Water park injury lawyers at Pintas & Mullins Law Firm report on a recent, extremely troubling story out of Arkansas, involving a 12-year-old girl who contracted a deadly ‘brain-eating’ amoeba while she was at a water park in Little Rock. The girl is currently in a medically-induced coma and, if she survives, will be the third person ever to do so.
The Centers for Disease Control and Prevention (CDC), along with the Arkansas Department of Health both confirmed the girl’s case of primary amebic meningoencephalitis (PAM). The infection affects the brain and is cause by an amoeba typically found in lake water. PAM is a single-cell organism that thrives most in warm freshwater and can be found in poorly treated swimming pools or water heaters.
In the United States, it is most commonly found in the southern states, where water remains warm for the majority of the year. Officials speculate that she contracted the infection while swimming at Willow Springs Water Park in Little Rock, as the amoeba is only dangerous when it enters the body through the nose.
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Interestingly, humans cannot get sick from simply drinking water contaminated with the amoeba, it has to enter through the nose to reach the brain. To date there have been three reported cases of people diagnosed with PAM after filling their neti pots with contaminated tap water. Once the amoeba enters the nose it travels through the olfactory nerve to the brain, where it destroys brain tissue and causes extreme swelling which is almost always fatal.
The infection progresses quickly: after one week of being infected, a person will experience severe headaches, fevers, nausea and vomiting. After a week, symptoms include stiff neck, loss of balance, hallucinations, confusion and seizures. It only takes about 12 days for the infection to kill them.
About 128 people have been infected with the amoeba in the U.S. between 1962 and 2012, and only one has survived (there has been one other case of survival reported in Mexico). Had the Willow Springs Water Park swimming water been properly cleaned, maintained and disinfected, the girl never would have contracted the amoeba. The water park includes a man-made lake with a sand bottom, which the owners are saying will be covered with a solid bottom. The water park closed after the girl’s infection was confirmed.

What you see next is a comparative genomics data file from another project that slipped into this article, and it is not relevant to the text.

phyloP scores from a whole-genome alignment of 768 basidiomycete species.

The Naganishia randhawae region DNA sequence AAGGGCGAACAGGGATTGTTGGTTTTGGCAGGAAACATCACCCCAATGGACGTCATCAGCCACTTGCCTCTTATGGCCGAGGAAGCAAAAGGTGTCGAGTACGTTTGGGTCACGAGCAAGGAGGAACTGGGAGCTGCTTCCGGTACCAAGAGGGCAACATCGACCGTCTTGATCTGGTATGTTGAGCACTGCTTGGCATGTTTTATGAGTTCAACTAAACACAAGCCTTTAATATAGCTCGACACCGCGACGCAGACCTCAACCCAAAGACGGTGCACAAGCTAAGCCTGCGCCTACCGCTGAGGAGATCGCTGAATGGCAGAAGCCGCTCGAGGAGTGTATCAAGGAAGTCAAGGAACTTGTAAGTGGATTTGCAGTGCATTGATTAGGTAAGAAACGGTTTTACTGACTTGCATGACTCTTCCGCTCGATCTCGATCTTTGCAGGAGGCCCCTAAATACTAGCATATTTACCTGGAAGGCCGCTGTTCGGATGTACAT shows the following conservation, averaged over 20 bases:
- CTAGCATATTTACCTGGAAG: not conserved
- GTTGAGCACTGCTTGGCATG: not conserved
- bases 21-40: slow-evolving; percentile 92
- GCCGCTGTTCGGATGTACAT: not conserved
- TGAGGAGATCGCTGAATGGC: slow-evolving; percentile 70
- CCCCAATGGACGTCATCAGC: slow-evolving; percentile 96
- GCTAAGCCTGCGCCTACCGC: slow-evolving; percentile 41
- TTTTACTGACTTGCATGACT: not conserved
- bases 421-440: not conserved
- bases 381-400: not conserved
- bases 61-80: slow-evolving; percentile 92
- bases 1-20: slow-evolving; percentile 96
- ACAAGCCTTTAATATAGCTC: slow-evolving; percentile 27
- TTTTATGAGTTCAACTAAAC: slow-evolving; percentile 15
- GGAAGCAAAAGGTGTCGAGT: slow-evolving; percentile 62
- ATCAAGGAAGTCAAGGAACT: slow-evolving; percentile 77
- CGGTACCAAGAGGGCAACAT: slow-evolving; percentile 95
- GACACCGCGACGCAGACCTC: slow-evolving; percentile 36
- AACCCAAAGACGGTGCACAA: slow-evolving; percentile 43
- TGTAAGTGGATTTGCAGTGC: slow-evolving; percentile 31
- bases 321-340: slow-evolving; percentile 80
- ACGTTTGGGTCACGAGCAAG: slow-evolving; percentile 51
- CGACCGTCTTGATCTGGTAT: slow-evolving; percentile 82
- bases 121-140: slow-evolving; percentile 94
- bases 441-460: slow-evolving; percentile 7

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Officials affirm that those who swam at Willow Springs over a week ago are not at risk of infection. Though the organism is extremely rare, to avoid amoeba it is best to keep your head out of the water while in warm, freshwater lakes and bodies of water. Use a nose clip or hold your nose shut if you go underwater, and avoid kicking up any dirt or sand at the bottom of the lake.
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For those using neti pots with tap water, it is best to disinfect the water first either by boiling it for one minute, filtering it with an absolute pore size of one micron or smaller, or by simply buying distilled or sterile water. PAM is treated with a an array of medications, though it is not yet clear which combinations are most effective; recently, an investigational breast cancer drug, mitefosine, has shown some promise in combination with several other drugs.
Water park lawyers at Pintas & Mullins Law Firm have decades of experience advocating on behalf of those seriously injured at public and private swimming pools and water parks. Injuries can occur around water in a number of ways, some more obvious than others. If you or a loved one was seriously injured by the negligence of another, you have important legal rights, and may be entitled to significant compensation for your medical bills, lost wages, emotional distress, or wrongful death.
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